The leadership meetings of both the ruling Left Democratic Front (LDF) and the Opposition United Democratic Front (UDF) in Kerala were held today at Thiruvananthapuram in the backdrop of the communally sensitive row over the 'love jihad and 'narcotic jihad' comments made by Pala Bishop Mar Joseph Kallarangatt.
Immediately after the Bishop's statement stirred a hornet nest in political, social and religious circles, the UDF leaders, including VD Satheesan and K Sudhakaran, reached out to leaders of the minority religious communities, fearing that any kind of Christian-Muslim divide, if percolated into the grassroot level, would further weaken the UDF. The move by the Congress leaders caught the LDF off guard. It was only after two weeks, the Chief Minister was forced to criticise the Pala Bishop.
Armed with official figures, the CM categorically rubbished the charges of 'love jihad' and 'narcotics jihad' on Wednesday. After weeks of trying to apportion blame, Vijayan said in no uncertain terms that both these charges were “utterly baseless”.
Earlier, the UDF was swift to assess the ramifications of Kallarangatt's statement, urging Christians to be wary of such risks. The opposition front risked its electoral prospects if it had sided with the Church on the issue. And electoral figures are telling.
The difference between both the fronts, the LDF and the UDF, in the last Assembly polls was just 13 lakh votes. The LDF was ahead of the UDF in terms of vote share, six percent more. During the last Lok Sabha polls when the LDF performance hit abysmally low, the UDF had got a 12 percent lead in the vote share. When the LDF regained its winning ways in the local body polls, the UDF termed it as something usually seen in such polls and claimed that the verdict in the finals, i.e., assembly polls, would be different.
But in the Assembly polls, the LDF finished with an extra 3 percent vote share. So, if you take into account the successive victory of the LDF — first in the local body polls in 2015, second in the Assembly polls in 2016, then again in the local body polls in 2020 and finally in the Assembly polls in 2021 — it can be easily said the LDF has a clear upper hand over the UDF in the State politics.
Whatever be said about the good performance of Satheesan in the State Assembly as the Leader of Opposition or the vituperative attack on the LDF Government by KPCC President K Sudhakaran outside the Assembly, the gloominess in the UDF camp is due to these consistent drubbings suffered at the hand of the LDF in the last couple of polls.
UDF TO RETRIEVE LOST GROUND
The UDF takes solace in the fact that the front got around 81 lakh votes each in both the last Assembly and local body polls. It is of course a good number. But during both the elections, the support of the religious minorities was not forthcoming to the UDF in its full scale. The assessment made by the CPM State committee was that among the groups that supported the UDF, only the Nair Service Society (NSS) sincerely supported it during the last polls. But it seems now that even the NSS doesn't repose the same kind of faith on the new Congress leadership which it had with the previous leadership.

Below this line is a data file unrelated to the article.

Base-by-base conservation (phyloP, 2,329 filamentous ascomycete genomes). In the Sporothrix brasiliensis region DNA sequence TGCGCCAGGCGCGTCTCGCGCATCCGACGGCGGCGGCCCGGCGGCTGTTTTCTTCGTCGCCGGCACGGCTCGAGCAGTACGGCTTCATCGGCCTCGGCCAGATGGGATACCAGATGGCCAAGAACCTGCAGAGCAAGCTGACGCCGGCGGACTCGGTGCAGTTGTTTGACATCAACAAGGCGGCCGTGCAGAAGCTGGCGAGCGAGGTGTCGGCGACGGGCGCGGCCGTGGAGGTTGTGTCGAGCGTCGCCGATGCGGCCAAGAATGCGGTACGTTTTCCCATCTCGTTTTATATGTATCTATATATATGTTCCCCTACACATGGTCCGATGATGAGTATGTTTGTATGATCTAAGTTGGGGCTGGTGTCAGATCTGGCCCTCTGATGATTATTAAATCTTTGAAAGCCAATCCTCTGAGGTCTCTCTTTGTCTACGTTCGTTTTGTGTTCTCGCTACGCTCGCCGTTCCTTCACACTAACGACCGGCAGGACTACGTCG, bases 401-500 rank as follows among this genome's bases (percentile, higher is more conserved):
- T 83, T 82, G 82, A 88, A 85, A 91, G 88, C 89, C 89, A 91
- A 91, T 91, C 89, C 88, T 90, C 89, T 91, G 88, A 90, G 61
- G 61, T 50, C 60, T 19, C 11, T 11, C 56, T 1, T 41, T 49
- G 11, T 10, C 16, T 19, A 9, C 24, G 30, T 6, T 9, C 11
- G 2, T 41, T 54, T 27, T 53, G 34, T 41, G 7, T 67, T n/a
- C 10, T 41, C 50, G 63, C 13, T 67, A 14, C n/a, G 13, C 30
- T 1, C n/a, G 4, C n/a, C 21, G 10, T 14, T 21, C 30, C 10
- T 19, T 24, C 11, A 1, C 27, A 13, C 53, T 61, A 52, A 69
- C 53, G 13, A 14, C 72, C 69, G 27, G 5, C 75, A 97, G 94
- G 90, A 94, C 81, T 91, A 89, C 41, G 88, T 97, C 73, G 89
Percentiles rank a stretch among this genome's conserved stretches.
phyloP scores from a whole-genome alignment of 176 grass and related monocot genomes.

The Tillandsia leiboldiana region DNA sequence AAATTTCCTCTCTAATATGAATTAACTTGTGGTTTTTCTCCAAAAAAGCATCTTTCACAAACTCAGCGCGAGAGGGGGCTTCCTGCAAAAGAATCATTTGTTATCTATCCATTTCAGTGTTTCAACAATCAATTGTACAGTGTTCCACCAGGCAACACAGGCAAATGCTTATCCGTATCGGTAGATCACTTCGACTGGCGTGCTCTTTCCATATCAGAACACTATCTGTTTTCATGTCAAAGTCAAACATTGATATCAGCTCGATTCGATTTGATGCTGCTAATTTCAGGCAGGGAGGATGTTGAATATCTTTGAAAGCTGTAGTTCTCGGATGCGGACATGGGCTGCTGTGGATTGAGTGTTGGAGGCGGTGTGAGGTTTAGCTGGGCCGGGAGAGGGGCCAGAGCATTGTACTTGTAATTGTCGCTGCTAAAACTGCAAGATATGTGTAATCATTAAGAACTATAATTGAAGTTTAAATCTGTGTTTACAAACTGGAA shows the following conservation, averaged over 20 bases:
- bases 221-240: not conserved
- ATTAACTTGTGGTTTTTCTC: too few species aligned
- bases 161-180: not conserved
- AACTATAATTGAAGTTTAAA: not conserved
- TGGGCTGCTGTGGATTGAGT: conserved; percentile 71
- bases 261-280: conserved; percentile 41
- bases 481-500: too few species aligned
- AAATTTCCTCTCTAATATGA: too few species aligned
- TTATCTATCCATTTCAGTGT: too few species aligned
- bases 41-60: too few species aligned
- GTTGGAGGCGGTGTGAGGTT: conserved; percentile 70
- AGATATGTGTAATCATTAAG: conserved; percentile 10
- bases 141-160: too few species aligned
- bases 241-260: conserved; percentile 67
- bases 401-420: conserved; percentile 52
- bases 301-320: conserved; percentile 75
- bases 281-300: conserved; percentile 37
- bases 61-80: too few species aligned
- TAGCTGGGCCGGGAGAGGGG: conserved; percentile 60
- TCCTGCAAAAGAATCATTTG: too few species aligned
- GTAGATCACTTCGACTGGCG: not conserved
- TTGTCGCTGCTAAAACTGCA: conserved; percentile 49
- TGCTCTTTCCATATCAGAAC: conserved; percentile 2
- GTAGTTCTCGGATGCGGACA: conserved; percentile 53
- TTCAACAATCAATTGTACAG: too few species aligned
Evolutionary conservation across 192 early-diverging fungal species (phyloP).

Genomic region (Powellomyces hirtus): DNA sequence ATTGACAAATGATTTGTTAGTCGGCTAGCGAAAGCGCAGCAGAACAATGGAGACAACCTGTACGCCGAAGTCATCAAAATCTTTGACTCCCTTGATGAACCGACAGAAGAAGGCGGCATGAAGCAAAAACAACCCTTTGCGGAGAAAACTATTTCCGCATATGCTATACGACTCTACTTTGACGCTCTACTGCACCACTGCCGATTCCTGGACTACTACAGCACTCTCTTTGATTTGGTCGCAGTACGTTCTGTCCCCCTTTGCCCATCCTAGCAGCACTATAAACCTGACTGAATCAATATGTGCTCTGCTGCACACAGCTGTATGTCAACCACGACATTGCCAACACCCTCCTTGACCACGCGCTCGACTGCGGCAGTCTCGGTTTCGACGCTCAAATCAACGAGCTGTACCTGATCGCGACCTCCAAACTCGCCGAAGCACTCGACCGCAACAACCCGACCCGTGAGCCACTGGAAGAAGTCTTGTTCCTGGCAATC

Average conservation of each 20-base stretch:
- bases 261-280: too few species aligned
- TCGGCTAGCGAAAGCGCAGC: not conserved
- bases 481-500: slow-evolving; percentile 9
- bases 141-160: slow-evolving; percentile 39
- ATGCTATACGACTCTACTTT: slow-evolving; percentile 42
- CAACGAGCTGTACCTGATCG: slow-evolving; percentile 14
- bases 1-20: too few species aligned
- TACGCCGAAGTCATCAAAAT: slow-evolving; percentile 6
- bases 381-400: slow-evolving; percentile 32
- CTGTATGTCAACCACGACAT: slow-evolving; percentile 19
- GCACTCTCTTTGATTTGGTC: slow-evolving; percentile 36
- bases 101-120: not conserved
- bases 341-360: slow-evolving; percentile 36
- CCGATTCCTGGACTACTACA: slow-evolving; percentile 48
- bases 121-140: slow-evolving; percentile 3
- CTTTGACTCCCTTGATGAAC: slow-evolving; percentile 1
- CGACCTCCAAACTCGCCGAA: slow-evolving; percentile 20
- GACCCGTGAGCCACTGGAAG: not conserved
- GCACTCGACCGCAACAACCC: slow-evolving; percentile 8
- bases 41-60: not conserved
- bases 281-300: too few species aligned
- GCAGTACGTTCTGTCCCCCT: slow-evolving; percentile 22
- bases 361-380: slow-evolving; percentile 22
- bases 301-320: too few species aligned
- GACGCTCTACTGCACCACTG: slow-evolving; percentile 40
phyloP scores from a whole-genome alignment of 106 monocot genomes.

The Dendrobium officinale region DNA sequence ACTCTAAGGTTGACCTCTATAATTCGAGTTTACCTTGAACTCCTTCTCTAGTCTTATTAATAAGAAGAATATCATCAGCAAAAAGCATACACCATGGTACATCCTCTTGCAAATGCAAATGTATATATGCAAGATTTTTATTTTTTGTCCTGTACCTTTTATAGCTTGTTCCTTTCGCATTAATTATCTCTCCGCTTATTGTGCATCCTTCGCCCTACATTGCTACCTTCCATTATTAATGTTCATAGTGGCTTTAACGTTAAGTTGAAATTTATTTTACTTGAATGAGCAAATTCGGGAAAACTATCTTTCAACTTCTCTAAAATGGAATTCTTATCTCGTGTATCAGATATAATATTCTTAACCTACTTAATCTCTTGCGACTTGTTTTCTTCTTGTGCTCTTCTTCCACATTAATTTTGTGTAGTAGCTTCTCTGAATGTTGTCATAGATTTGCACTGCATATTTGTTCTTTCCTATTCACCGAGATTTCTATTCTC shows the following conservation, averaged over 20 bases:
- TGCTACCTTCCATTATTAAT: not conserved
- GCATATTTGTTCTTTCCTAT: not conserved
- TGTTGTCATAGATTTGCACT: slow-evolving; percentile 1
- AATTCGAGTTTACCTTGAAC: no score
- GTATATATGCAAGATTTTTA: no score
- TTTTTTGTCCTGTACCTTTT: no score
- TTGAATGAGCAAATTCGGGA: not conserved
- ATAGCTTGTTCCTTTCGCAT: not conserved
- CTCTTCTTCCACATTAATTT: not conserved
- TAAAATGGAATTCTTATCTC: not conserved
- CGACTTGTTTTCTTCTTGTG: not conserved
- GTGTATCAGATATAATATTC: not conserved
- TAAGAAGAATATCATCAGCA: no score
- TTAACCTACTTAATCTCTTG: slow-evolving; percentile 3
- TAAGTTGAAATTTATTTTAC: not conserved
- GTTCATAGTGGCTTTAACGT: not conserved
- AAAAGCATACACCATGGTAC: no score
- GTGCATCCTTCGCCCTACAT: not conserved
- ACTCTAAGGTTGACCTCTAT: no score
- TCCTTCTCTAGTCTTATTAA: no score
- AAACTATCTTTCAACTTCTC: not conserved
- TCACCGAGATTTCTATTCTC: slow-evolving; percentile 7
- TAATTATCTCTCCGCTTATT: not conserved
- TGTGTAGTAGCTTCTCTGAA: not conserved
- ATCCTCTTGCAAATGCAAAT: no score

The UDF leadership felt that the results in the last couple of elections clearly demolished their belief that the strategy of not taking a strong stand on sensitive issues could fetch them votes. So, the front is not ready to forego its strong stance on various issues. Keeping this party position in mind, the Youth Congress has chalked out a State-wide campaign against the extremist elements operating in all the three main communities. By building a cadre system and by taking strong political stand, the UDF is trying to retrieve its lost ground.
LDF TREADS A CAUTIOUS PATH
Winning 77 constituencies on its own in the last polls was undoubtedly a glorious moment for the CPM, if the results of the Assembly elections in the state over the years are considered. But this time the LDF could gather only an additional 1.93% vote share in the polls even after Kerala Congress (M) and the LJD came to its fold. The front, which got a second term in power under the leadership of Pinarayi Vijayan, could not bag the 48.81 percent vote share which the LDF had managed in the 2006 Assembly polls when V S Achuthanandan was at the helm.
The CPM knew that any further growth of the party at the national level hinged on its consistent performance in Kerala. This is the reason why even after the LDF hitting a splendid tally of 99 seats in the Assembly, the CPM is still cracking the whip on those who violated the party discipline at the district-level during the last Assembly polls. This is exactly the reason why the CPM politburo members themselves accorded a warm reception to KPCC former officer-bearers at the party headquarters, AKG Centre, when they joined the CPM.
In short the LDF wants to maintain its winning streak and the UDF is trying hard to recover its lost ground. This goal of the two leading political fronts in Kerala will have a bearing on all future political discussions and manoeuvres.